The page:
“Mexicans want peace,” said new Mexican President Enrique Pena Nieto as he announced the establishment of a national police force for combating crime, violence and drug gangs.

The militarized force, starting at 10,000 officers and growing to as many as 40,000, will take over the job from the military. He said the body will include 15 federal police units.

Some of Pena Nieto’s critics say the supposed change is an extension of his predecessor’s policies, which killed 60,000 people after troops were deployed in 2006.

“I see a lot of continuity despite the implict and explicit criticism that was made,” security analyst Alejandro Hope told The Associated Press.

— Posted by Alexander Reed Kelly.


Addressing Monday’s meeting, the new interior minister, Miguel Osorio Chong, took a swipe at the previous administration, saying spending on security had gone up but so had crime – including kidnaps by 83%, violent robberies by 65% and extortion by 40%.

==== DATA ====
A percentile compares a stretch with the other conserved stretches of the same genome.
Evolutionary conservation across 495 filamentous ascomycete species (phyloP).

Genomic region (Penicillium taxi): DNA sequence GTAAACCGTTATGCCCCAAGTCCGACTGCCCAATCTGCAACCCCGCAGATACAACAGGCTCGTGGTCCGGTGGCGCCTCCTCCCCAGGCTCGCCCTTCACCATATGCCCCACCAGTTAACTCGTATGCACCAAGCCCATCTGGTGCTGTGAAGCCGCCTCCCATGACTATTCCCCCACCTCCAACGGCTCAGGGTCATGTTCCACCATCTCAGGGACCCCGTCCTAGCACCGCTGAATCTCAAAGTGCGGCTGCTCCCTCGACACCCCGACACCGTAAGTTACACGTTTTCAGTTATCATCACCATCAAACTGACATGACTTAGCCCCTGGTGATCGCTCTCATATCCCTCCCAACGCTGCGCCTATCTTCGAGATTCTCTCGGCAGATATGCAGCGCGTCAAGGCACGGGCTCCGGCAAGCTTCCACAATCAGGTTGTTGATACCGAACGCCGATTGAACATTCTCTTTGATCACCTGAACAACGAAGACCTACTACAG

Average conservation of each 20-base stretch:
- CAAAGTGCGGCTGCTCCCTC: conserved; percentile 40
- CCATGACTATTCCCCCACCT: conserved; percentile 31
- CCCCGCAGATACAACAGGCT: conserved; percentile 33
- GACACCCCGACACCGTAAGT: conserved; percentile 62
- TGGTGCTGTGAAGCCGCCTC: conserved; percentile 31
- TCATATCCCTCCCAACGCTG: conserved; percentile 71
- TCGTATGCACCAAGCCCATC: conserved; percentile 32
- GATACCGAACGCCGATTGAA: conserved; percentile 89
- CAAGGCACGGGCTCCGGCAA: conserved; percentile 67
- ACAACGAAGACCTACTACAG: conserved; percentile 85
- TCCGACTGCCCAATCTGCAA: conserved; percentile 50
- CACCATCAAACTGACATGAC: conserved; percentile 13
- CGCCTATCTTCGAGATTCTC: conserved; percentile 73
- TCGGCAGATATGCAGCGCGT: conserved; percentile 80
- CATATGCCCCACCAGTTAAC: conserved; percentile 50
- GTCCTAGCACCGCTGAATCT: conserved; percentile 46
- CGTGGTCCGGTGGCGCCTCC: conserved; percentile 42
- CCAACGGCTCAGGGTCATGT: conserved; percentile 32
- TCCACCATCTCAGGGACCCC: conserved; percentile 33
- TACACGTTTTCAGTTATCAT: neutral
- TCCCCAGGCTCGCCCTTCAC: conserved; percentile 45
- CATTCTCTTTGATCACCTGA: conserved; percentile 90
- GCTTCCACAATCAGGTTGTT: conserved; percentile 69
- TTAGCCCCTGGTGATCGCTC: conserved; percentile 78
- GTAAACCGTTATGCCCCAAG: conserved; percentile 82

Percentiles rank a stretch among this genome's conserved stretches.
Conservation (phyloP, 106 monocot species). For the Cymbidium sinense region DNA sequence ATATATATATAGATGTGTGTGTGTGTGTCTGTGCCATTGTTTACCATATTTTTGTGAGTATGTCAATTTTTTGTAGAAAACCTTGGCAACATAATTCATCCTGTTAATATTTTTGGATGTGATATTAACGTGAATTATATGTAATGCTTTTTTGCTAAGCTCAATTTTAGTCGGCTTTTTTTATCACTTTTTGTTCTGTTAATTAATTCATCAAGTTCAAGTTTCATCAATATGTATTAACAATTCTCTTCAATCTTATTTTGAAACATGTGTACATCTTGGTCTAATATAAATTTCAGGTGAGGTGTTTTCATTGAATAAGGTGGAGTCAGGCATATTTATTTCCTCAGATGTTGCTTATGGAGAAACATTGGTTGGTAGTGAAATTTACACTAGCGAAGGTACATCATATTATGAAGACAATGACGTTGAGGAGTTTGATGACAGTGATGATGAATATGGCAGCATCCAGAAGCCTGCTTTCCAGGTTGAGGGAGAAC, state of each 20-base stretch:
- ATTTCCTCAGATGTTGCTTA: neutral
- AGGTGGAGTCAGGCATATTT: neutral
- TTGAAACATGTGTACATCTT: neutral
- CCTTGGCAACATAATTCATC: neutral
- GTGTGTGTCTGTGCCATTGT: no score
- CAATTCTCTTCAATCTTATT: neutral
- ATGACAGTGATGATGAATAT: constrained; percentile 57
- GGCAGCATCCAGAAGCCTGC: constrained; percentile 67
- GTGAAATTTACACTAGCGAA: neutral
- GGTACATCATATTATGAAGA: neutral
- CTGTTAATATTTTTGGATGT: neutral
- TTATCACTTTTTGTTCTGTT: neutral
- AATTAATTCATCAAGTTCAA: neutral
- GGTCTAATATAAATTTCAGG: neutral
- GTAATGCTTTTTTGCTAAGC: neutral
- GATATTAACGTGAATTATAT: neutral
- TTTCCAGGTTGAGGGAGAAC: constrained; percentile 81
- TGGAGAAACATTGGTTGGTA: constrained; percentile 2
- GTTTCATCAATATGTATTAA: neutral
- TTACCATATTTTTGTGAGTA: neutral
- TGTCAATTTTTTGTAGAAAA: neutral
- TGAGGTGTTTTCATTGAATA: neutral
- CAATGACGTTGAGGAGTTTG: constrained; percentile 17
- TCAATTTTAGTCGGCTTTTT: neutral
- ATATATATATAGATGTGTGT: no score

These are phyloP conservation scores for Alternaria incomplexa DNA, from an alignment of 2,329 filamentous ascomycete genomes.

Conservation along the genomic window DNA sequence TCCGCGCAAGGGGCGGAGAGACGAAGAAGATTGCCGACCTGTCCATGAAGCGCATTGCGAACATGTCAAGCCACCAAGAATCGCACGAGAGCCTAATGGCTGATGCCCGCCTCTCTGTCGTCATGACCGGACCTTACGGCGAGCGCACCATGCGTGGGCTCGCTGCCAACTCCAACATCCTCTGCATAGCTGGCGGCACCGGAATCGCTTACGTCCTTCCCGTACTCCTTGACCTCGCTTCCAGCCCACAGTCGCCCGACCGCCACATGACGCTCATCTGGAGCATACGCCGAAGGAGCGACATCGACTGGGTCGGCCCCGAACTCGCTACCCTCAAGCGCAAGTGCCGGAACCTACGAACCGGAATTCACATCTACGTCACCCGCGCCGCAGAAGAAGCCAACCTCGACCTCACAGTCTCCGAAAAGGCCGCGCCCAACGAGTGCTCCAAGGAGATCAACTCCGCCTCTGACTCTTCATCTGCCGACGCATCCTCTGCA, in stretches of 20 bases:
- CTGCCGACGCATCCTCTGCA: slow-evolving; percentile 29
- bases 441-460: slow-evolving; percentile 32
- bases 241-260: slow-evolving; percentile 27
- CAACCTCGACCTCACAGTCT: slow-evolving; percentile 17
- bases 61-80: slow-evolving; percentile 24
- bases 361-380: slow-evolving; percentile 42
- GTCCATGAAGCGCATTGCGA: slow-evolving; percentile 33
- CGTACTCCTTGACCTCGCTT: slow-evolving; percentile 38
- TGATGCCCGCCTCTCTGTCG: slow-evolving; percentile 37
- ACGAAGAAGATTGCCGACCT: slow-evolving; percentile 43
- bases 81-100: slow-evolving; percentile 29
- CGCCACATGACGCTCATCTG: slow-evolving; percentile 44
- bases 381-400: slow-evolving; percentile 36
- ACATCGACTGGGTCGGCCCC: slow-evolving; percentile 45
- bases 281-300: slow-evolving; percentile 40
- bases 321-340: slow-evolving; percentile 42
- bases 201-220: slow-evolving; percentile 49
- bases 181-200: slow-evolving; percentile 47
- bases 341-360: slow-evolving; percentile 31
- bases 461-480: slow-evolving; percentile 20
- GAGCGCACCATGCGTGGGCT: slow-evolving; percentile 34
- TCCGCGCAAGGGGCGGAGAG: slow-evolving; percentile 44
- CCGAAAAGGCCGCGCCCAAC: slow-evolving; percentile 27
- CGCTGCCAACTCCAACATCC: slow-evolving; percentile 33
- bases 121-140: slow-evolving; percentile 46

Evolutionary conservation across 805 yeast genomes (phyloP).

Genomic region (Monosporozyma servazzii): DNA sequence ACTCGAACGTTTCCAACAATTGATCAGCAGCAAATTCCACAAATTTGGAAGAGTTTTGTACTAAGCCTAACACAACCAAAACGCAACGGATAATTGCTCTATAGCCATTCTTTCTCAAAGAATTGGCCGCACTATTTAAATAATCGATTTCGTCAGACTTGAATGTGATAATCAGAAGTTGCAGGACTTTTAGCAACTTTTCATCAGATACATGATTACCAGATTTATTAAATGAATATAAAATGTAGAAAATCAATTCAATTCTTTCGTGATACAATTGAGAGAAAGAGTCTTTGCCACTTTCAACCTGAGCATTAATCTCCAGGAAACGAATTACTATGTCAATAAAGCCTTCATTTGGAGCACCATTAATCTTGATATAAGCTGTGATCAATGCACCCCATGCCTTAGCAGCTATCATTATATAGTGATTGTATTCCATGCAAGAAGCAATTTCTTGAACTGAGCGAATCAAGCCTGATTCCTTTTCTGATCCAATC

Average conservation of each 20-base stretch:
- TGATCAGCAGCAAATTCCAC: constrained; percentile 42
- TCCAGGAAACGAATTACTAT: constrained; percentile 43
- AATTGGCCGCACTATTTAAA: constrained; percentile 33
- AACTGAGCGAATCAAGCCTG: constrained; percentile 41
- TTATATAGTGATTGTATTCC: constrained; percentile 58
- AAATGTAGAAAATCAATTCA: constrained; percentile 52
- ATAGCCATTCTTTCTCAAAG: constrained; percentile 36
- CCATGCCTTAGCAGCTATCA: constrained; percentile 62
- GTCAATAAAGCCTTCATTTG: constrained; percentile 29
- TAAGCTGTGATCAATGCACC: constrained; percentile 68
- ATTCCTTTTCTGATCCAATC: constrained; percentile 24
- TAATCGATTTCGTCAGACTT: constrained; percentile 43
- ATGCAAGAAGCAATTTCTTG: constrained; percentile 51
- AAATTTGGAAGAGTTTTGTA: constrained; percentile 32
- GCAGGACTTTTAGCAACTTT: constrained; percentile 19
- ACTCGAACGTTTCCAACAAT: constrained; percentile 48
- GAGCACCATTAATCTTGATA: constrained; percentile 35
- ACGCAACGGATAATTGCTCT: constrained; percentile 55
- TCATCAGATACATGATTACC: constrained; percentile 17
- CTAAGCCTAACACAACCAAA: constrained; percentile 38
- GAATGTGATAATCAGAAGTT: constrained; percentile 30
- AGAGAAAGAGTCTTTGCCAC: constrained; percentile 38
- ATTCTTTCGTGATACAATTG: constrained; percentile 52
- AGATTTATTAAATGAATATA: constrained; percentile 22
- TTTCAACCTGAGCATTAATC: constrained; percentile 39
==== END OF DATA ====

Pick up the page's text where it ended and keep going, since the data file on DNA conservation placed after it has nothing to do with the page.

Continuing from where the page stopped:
He also focused on the state of the police, saying 61% of officers earn just over the equivalent of $300 (£184) a month, while nearly two-thirds have just an elementary school education.

Mexico is currently policed by a variety of forces, at local, state and federal level with different chains of command.

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